Growing up in Vancouver, Canada, Bryn McCashin always had a passion for filmmaking. He would take his family camcorder and film his friends, acting as the director, the cinematographer, the editor, he did it all. However, he knew cinematography was his calling the first time he ever saw a film light, a small 650w Fresnel. He watched as it was used to light the actor’s face, but also bounced from behind with a silver board to be a backlight, and then caught with a white bounce in the front to fill in the shadows. He was absolutely floored, amazed by the limitless creativity a cinematographer can possess even with the most modest of tools.
“I think that when something is creatively fulfilling to you, like cinematography was for me, it would be a real shame to do anything else professionally. Work takes so much of your time, from a wickedly finite life, and I decided that I wanted to wake up every day and do something I loved. I’ve been fortunate enough to have success doing it, and so far, there has not been a day that I have woken up and dreaded going to work. In fact, it doesn’t feel like work to me at all, because for years before I did it professionally, I did it for fun, for free. I think that when you can take something that is your hobby, and turn it into your career, you are setting yourself up to have a much better work life,” says McCashin.
McCashin’s resume is filled with many decorated productions. Recently, his work on the commercial for Levi’s “Born Wild” was shortlisted for Best Cinematography at the Berline Commercial Awards, and his film OMI, part of Hulu’s Bite Size Halloween, was an Official Selection at the world-renowned South by Southwest Film Festival, and even took home the award for Special Jury Recognition “Powerful Short Trip”. His work on commercials for Coors Banquet honoring the Wildland Firefighter Foundation has been broadcast across the United States and is still the main promotional material for the campaign on the brand’s website, and his commercial “OWN:Cancer” for the Alberta Health Services has raised over $95 million, with an end goal of $250 million to fund a state-of the-art cancer research center in Alberta.
“With a multi-million-dollar fundraising initiative at hand, we were tasked with creating a film to tell the story of a soon-to-be constructed cancer research hospital. The campaign, titled
“OWN:Cancer” was created in partnership with Alberta Health Services and it was a hugely
important and sensitive project. Not only were we producing this film within active hospitals, with real healthcare workers, patients and survivors, but we were also doing all of it under the strict guidelines of Covid-19,” says Christopher Brown, Director of “OWN:Cancer”. “The project, and its great success, would not have been possible without Bryn. From day one, he understood both the creative vision, but also the stringent parameters we’d be working within. He worked tirelessly to find creative solutions to what seemed like constant challenges. With a refined yet naturalistic visual approach, he has the incredible ability to transform the most ordinary moments into rich, cinematic scenes.”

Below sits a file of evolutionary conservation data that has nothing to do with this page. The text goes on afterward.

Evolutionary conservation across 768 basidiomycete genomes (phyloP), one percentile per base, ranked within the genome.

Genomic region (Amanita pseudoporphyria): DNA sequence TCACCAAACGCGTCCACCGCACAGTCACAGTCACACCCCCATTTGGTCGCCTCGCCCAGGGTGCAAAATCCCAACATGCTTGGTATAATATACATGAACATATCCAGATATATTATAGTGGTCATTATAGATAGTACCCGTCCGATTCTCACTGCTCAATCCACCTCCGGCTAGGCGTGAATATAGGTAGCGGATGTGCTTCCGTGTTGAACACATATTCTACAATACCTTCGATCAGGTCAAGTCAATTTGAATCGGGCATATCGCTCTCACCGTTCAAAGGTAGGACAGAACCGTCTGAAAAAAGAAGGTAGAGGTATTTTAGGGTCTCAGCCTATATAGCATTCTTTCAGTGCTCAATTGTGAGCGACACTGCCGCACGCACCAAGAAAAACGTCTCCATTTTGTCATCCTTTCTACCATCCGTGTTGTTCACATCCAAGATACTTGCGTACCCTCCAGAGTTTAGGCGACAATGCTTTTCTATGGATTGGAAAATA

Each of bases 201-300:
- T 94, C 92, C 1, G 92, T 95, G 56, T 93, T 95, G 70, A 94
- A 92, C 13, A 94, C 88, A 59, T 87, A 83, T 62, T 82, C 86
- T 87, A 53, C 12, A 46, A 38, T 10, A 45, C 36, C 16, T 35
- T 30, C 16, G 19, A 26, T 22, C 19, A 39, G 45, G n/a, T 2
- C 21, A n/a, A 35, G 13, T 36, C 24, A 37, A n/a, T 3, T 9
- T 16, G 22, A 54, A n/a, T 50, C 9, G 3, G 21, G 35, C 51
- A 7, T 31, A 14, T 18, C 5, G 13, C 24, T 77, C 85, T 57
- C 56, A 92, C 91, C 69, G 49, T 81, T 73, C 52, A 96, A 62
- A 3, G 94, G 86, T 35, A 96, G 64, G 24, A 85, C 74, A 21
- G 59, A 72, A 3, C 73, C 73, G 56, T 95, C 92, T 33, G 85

With the goal of the project being to attract people to donate and fund this research, McCashin wanted to create something that resonated with audiences but was also honest and right for the project. For this cancer PSA, it’s incredibly stylized, but with context that the style was what gave it the edge it needed to get people excited and engaged, encouraging them to donate. From the beginning, McCashin knew that he didn’t want to portray a hospital in the traditional light. Hospitals are often visually cold and sterile, and he and his team really wanted to inject life into the space that made it feel like a machine working towards finding a cure for cancer. He also wanted to make sure that the characters and spaces felt warm, and human, but also heroic. They came up with a few visual themes to make this a reality, using moving lighting cues and fast paced camera work to give the feeling of the researchers success, and contrasted that with slower paced warmer portraits of cancer patients and survivors. It was a unique approach, but one that created a very specific and exciting vibe.
“Chris and I were on the same wavelength and he gave me a lot of leash to experiment with, and a lot of that experimental stuff ended up making it into the final cut. It’s those moments where, as a cinematographer, I think you can really add your personal visual style to something in a way that is impactful. In the end you are hired for your voice and vision, so it is important to me to stay true to myself in that regard,” says McCashin. “It was also a very humbling experience, working with real cancer patients and cancer survivors, and seeing their will and strength was amazing. It was awesome to give them a platform to tell their story.”
In addition to the vast distribution and fundraising success of the commercial, it was nominated at The One Show for Editing craft. For McCashin, these accolades are secondary to the success of the fundraising campaign, ultimately allowing his work to better the lives of cancer patients and their families.
“The idea of people working together for the greater good is such a universally positive story. Cancer is something that touches people in every corner of the globe, a universal experience. Any time something has that scope, you can really make something that tells a global story. With much going on around the world, I think any opportunity to remind people that we are all having similar experiences, no matter what our backgrounds are, is important. When a disease like cancer is cured, it affects the entire world, and I hope that these ideas and concepts can help remind people how similar we all really are at a base level,” he concludes.